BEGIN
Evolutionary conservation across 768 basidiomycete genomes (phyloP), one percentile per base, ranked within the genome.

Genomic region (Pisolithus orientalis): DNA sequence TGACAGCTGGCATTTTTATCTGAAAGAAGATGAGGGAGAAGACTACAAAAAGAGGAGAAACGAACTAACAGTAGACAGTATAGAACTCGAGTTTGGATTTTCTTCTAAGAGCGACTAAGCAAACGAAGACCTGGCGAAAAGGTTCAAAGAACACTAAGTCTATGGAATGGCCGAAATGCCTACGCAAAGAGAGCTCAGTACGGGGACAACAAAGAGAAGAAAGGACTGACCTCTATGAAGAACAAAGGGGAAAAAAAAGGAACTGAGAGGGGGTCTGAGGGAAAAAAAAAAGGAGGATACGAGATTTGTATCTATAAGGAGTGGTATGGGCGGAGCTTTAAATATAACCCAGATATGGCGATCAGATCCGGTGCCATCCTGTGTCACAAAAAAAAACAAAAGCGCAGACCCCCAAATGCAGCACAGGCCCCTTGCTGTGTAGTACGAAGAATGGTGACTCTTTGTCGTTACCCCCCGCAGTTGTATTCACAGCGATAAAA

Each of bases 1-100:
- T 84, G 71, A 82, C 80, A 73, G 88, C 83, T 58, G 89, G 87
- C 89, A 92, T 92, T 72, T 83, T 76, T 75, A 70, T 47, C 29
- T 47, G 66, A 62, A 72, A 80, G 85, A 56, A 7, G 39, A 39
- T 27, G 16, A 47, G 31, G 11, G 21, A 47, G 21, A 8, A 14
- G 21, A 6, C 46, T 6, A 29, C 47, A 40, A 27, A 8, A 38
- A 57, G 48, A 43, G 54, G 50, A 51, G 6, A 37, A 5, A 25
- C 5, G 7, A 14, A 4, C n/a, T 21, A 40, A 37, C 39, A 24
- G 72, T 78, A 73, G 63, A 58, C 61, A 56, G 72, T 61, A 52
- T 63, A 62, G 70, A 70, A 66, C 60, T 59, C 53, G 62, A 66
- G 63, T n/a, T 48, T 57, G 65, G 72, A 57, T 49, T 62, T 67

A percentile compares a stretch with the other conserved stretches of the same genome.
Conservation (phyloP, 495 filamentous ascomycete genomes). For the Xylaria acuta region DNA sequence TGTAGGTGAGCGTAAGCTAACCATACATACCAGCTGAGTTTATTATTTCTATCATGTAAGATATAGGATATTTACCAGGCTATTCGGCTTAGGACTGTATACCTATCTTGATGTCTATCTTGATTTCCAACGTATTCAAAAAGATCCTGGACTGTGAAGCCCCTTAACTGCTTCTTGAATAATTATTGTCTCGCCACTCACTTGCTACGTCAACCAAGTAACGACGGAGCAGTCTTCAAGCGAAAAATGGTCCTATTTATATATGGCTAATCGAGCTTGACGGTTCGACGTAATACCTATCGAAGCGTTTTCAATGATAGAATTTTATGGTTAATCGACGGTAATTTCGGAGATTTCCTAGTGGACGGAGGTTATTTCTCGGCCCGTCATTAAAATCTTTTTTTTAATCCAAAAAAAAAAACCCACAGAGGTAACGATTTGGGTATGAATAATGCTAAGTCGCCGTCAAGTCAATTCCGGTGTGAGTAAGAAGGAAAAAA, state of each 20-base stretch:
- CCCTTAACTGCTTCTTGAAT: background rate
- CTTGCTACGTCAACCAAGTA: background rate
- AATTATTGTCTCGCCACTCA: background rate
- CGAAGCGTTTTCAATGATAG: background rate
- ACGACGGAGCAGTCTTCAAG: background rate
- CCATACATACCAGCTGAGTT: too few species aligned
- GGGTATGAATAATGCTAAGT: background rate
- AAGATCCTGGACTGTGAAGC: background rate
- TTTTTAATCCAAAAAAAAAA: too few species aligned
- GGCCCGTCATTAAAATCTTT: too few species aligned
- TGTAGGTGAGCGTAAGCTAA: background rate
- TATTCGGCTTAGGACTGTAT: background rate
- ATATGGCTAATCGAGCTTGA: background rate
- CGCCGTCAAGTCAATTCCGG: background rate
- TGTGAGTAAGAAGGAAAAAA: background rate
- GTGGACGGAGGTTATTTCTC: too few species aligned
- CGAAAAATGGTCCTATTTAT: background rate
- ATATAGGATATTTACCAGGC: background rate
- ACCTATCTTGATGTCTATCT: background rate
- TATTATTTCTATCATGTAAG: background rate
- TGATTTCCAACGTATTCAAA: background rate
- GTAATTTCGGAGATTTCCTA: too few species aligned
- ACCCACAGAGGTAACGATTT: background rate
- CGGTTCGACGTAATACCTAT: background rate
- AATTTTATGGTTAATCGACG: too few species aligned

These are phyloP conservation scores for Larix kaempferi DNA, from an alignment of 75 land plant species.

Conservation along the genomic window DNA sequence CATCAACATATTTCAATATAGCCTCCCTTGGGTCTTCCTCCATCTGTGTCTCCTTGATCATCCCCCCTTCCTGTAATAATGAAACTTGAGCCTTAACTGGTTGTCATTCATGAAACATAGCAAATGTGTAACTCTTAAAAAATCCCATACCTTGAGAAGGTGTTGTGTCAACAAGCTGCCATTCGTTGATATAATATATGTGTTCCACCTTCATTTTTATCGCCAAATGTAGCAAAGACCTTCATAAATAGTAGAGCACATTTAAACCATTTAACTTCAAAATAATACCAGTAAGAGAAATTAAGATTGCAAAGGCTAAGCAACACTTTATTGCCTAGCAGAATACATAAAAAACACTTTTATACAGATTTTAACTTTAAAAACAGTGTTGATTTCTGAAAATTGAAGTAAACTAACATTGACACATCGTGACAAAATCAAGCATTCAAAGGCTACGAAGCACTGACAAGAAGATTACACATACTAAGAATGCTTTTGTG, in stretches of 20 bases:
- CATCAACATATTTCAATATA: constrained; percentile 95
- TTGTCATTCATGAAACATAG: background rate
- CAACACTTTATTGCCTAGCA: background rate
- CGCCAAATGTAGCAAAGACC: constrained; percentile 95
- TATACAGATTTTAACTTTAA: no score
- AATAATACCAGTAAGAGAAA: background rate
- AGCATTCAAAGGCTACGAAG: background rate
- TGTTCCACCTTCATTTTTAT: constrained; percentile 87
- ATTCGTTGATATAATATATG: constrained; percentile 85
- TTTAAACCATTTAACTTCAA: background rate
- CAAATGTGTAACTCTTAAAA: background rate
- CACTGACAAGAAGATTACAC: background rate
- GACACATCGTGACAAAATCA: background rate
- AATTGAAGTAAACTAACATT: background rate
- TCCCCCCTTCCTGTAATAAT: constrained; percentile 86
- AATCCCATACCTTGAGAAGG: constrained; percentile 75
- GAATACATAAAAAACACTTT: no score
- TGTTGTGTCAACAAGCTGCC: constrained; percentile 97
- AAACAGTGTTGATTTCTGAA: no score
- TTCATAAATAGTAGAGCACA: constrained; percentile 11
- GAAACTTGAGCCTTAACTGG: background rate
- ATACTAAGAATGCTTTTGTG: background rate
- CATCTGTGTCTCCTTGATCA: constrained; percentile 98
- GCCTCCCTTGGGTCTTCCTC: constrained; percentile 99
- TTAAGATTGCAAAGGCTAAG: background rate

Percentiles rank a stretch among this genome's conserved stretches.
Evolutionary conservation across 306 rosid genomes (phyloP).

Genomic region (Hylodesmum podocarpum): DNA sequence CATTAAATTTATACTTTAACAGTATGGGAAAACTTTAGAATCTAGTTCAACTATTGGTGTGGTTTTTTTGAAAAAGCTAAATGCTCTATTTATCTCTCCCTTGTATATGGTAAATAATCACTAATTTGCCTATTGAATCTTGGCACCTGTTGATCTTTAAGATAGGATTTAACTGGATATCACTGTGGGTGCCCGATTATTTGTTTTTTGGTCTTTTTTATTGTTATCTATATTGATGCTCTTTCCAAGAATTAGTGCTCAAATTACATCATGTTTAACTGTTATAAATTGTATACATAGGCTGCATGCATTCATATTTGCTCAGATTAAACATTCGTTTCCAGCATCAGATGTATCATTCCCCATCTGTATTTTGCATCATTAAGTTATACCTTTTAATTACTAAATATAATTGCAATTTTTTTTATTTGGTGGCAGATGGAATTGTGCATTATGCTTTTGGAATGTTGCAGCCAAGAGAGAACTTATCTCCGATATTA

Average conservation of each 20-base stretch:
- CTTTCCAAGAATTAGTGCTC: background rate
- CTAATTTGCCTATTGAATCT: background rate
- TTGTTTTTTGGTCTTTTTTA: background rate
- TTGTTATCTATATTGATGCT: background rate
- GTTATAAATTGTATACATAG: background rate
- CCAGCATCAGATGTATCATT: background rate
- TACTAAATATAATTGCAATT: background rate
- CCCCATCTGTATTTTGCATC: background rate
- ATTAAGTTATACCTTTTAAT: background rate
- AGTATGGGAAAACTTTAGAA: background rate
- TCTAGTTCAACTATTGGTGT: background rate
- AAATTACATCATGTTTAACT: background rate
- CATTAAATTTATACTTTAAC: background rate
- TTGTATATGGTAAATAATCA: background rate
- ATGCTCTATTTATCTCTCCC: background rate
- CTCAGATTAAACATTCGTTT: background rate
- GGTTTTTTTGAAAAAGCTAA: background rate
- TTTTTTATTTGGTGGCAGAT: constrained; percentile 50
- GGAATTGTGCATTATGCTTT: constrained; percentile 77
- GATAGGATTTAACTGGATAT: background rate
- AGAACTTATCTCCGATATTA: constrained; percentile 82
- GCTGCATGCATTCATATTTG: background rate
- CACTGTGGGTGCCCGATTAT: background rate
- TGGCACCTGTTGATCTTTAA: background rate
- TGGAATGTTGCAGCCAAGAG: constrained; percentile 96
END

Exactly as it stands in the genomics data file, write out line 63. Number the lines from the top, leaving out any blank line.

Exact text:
- GAAACTTGAGCCTTAACTGG: background rate